9 July Antigen detection part 2

Fri, 07/10/2020 - 19:12

9 July Diagnostic tests with focus on rapid antigen detection

 

  1. A review in Frontiers and another in New microbes and New Infections for your orientation in the state of the art of COVID-19 diagnostic tests in general.

 

  1. Diao in medRxiv used an fluorescent immunochromatographioc strip on nasopharyngeal swabs and compared with RT-PCR for N protein. They found an overall specificity of 100 % and a sensitivity of 68 % (negative predictive value = 32 %; accuracy = 72 %) in RT-PCR positive (Ct < 40) patients.  The sensitivity, negative predictive value and accuracy were much higher (98 %, 97 %, 99 %) in samples with high viral load (Ct value < 30).  There is a remarkably high percentage of positive results in urine as well.   Clearly, since only the PCR positive samples were tested, this may not present a realistic view.

 

  1. Porte et a in the Lancet Infect Dis use a commercial N antigen test (Bioeasy Biotechnology Co., Shenzhen, China) on naso- and oro-pharyngeal swabs from 127 symptomatic patients, of whom 82 were RT-PCR positive. A high sensitivity of 94 % and accuracy of 96 % is found (with a specificity of 100 %). Here also sensitivity was much higher (100 %) in samples with high viral load and lower if the symptoms were already present for > 1 week.  Nevertheless the false negative samples had a relatively low Ct value (high VL) in RT-PCR

 

  1. The paper by Mak et al in J Clin Virol provides a much bleaker picture on another commercial rapid antigen diagnostic test (RAD) from BIOCREDIT.  RAD was 1,000 fold less sensitive than viral culture and 100,000 fold less sensitive than RT-PCR. The RAD test detected between 11.1 % and 45.7 % of RT-PCR-positive samples from COVID-19 patients. As shown in Fig 1, they used various respiratory samples (naso-pharyngeal, sputum, saliva) and found the same trend in all sample types.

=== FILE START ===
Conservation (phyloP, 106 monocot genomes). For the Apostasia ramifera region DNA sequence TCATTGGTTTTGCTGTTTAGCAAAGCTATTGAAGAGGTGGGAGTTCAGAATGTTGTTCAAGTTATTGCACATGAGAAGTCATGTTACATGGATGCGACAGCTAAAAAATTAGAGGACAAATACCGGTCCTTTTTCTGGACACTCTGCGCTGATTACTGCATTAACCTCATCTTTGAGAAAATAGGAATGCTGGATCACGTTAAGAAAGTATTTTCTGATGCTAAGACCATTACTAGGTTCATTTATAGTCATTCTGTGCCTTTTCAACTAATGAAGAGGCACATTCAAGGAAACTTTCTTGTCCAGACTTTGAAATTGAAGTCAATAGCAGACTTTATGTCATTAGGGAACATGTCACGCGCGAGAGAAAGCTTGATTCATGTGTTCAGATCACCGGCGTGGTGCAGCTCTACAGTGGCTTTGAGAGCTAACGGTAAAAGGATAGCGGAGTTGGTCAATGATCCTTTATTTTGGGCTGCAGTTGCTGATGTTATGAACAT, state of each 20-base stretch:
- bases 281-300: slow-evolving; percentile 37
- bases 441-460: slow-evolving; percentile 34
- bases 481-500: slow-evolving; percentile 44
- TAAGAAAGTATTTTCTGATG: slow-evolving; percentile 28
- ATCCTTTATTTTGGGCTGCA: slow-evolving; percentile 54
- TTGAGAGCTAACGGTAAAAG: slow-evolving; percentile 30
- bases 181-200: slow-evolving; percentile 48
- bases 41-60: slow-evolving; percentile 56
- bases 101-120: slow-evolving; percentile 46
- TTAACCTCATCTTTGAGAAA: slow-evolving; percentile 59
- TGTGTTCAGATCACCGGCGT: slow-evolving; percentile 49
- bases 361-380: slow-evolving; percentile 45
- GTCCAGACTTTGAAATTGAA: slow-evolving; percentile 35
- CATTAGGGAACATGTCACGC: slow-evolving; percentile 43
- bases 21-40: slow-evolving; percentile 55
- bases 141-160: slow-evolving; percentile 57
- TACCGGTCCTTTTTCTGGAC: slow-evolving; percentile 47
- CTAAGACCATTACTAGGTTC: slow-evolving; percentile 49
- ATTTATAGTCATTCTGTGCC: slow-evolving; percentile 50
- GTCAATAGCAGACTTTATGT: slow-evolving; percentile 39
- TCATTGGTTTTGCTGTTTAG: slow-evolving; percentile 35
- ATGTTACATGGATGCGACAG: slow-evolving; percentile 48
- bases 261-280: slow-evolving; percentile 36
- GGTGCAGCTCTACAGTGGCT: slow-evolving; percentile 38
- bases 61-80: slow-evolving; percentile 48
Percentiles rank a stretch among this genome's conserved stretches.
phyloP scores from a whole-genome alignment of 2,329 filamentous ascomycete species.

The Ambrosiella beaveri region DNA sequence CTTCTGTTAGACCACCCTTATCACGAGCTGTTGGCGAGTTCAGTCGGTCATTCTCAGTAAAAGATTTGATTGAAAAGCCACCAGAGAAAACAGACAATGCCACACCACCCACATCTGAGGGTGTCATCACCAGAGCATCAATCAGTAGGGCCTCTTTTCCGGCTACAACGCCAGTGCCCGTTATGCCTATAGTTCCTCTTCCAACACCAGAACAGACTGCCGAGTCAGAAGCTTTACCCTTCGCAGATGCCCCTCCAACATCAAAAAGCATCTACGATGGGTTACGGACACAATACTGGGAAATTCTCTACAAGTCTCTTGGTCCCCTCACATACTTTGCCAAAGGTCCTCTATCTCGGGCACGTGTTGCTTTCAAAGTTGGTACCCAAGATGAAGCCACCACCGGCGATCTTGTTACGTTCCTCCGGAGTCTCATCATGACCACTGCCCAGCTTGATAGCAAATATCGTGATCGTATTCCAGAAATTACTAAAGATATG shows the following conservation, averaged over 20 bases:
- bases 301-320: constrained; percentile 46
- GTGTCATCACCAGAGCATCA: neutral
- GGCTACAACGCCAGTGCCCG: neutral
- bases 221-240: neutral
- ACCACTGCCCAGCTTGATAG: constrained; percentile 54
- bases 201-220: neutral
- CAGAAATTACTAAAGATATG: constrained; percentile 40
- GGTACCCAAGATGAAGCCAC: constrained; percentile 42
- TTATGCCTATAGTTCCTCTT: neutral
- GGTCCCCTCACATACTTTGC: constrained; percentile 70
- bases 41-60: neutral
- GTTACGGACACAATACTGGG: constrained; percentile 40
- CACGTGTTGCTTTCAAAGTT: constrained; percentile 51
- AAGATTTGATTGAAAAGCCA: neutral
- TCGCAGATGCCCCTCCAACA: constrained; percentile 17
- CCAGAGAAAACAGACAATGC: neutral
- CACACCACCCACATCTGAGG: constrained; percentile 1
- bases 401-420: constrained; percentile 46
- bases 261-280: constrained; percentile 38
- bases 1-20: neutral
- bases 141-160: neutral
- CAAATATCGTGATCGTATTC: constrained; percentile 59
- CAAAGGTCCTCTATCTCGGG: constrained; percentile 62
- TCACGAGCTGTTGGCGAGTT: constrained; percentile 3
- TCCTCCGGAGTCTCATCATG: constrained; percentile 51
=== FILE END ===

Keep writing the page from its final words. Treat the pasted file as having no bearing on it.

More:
1. Nagura-Ikeda in JCM compares various molecular techniques and 1 rapid antigen test (ESPLINE) on self-collected saliva from patients, who were RT-PCR positive on either naso- or oropharyngeal swabs.   Of the 103 saliva samples, viral RNA was detected in 50.5–81.6% of the specimens by molecular diagnostic tests and an antigen was detected in 11.7% of the specimens by the rapid antigen test. 

 

  1. Finally some news on the further development of the “Belgian” rapid test by Coris, now called “Respi-Strip” by Mertens et al in Frontiers in Medicine.  The evaluation was done on 328 N-P samples and showed a sensitivity of 57 %, sensitivity of 99.5 % and an accuracy of 83 % as compared to standard RT-PCR. Clearly, you need a  a high VL as the CT cut off was at 22.

 

Conclusions: 

  • The rapid tests are very specific, but not very sensitive, with the remarkably exception of the Bioeasy kit, evaluated in Chile. 
  • Self-collected saliva further decreases sensitivity to an unacceptable low value of 11 %.

 

Therefore, most of the presently available rapid antigen tests can be used to quickly identify the patients with the highest viral load in naso- or oro-pharyngeal samples at the gate of the hospital, but they cannot rule out COVID-19 and they should not be used with self-collected saliva .